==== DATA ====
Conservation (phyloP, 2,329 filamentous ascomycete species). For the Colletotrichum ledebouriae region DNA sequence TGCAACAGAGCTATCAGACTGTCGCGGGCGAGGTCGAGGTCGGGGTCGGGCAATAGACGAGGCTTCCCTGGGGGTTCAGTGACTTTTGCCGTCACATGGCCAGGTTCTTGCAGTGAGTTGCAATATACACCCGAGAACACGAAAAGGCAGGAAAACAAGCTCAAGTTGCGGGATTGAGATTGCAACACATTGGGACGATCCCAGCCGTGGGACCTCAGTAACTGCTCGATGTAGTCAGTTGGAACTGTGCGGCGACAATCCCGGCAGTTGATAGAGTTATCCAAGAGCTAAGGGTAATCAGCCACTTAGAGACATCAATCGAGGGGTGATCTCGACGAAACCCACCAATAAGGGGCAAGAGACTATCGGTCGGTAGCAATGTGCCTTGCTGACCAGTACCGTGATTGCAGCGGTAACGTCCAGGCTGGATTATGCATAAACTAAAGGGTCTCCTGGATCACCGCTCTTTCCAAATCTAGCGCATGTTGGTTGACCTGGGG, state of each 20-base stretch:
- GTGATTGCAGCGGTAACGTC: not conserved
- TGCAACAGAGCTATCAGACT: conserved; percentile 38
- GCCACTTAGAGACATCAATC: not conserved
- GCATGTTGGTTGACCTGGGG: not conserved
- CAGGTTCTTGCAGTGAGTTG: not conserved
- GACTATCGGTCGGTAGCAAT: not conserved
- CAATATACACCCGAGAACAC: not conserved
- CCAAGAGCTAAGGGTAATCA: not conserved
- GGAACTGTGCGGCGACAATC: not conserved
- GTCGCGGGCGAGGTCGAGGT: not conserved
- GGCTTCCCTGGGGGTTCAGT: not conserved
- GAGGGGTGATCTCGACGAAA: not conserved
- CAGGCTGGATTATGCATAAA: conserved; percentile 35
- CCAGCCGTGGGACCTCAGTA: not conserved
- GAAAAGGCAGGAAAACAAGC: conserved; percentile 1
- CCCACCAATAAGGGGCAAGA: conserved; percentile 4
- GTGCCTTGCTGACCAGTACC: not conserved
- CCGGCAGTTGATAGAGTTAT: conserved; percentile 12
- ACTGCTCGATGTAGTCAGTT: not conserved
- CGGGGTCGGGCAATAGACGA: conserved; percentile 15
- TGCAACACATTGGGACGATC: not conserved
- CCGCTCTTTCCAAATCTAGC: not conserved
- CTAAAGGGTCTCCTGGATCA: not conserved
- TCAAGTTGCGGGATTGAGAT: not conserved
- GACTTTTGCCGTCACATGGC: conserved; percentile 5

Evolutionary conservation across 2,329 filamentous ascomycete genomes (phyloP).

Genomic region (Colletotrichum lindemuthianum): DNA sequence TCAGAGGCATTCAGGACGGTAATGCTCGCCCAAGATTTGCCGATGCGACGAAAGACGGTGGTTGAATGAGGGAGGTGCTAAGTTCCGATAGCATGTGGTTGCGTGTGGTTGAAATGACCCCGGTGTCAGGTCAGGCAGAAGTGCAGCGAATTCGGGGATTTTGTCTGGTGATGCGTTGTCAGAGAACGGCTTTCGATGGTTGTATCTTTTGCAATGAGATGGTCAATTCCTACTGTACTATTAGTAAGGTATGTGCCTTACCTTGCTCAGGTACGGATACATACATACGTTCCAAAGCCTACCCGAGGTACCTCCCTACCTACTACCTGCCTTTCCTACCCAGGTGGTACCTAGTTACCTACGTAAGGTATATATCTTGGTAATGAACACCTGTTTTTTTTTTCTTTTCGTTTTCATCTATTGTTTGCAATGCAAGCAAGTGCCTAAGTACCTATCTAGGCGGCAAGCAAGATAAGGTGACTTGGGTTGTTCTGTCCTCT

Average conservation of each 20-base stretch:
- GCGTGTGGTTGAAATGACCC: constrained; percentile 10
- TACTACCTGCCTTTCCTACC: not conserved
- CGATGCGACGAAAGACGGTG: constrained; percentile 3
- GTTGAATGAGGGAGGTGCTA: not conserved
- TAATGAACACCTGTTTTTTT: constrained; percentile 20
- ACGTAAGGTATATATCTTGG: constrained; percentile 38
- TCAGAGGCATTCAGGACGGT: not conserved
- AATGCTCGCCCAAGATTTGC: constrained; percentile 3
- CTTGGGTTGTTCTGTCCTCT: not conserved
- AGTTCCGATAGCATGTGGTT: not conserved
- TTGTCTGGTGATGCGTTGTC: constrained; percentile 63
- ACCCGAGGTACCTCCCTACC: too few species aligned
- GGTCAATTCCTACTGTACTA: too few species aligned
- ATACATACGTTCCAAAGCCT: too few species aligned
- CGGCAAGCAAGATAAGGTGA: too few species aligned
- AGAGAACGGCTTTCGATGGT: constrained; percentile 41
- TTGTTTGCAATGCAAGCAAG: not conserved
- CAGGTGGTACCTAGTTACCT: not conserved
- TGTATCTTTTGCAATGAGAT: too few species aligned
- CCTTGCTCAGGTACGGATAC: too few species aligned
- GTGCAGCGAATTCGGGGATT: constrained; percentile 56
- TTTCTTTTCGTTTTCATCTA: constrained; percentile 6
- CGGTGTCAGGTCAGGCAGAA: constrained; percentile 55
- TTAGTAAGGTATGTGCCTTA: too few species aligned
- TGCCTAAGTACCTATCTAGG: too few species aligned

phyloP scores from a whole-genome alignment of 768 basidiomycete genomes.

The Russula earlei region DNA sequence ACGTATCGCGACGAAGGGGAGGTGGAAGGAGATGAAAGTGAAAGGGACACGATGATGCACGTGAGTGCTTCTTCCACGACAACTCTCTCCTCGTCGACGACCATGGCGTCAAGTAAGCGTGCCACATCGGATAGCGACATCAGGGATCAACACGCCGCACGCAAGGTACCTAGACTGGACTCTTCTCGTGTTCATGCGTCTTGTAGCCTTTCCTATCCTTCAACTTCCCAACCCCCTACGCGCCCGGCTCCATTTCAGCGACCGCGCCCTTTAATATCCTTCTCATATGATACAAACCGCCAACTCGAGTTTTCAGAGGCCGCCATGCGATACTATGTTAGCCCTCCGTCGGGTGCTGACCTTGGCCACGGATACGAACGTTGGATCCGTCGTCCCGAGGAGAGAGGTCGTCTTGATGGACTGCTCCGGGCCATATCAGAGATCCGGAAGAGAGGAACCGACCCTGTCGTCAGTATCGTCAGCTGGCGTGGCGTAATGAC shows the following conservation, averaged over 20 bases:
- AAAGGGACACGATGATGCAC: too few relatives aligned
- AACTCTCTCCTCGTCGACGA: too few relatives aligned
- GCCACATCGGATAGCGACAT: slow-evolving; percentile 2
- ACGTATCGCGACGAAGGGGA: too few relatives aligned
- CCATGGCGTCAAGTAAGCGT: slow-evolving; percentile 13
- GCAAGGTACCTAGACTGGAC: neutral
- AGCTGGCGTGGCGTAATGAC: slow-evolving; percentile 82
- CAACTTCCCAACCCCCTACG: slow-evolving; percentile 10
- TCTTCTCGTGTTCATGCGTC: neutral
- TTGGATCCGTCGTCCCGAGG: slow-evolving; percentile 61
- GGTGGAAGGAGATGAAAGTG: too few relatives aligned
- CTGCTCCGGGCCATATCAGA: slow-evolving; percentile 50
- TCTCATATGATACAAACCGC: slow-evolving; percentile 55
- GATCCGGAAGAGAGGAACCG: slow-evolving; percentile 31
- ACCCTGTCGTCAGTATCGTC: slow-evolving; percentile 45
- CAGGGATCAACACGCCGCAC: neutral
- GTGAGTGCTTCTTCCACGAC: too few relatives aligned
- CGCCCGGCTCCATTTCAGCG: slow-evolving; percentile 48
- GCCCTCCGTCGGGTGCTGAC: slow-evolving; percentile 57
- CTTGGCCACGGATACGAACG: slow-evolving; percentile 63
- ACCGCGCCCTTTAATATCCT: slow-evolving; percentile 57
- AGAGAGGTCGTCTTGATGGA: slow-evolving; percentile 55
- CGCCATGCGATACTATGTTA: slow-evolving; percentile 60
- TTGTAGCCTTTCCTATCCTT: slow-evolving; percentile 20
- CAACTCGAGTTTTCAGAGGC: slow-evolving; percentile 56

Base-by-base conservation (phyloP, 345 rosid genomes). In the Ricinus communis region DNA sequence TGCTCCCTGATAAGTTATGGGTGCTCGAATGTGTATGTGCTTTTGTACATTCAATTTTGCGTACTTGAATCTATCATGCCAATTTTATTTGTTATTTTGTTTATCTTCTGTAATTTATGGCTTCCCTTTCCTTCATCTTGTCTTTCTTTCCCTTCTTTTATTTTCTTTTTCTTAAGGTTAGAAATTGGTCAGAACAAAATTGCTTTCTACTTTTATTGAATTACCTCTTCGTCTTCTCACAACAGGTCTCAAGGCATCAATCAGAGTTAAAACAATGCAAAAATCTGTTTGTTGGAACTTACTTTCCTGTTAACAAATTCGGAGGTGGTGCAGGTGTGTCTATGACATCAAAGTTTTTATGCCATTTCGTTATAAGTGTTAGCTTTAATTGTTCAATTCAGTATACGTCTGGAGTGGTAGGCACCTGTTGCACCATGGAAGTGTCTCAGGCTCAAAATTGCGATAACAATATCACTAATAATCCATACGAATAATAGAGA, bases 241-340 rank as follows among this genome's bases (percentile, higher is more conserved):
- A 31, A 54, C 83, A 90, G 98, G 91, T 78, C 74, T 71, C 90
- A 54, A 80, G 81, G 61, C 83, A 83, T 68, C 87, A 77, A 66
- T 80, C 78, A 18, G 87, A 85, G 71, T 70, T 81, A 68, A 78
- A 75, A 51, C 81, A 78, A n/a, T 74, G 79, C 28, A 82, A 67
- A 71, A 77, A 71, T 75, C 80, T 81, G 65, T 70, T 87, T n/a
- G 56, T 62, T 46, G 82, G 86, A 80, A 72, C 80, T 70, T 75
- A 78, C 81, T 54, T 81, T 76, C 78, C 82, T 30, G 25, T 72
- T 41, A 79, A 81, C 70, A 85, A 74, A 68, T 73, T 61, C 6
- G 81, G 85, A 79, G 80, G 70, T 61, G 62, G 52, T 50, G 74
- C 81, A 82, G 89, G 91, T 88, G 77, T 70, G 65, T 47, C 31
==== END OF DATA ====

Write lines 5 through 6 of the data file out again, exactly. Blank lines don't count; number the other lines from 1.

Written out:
- GCATGTTGGTTGACCTGGGG: not conserved
- CAGGTTCTTGCAGTGAGTTG: not conserved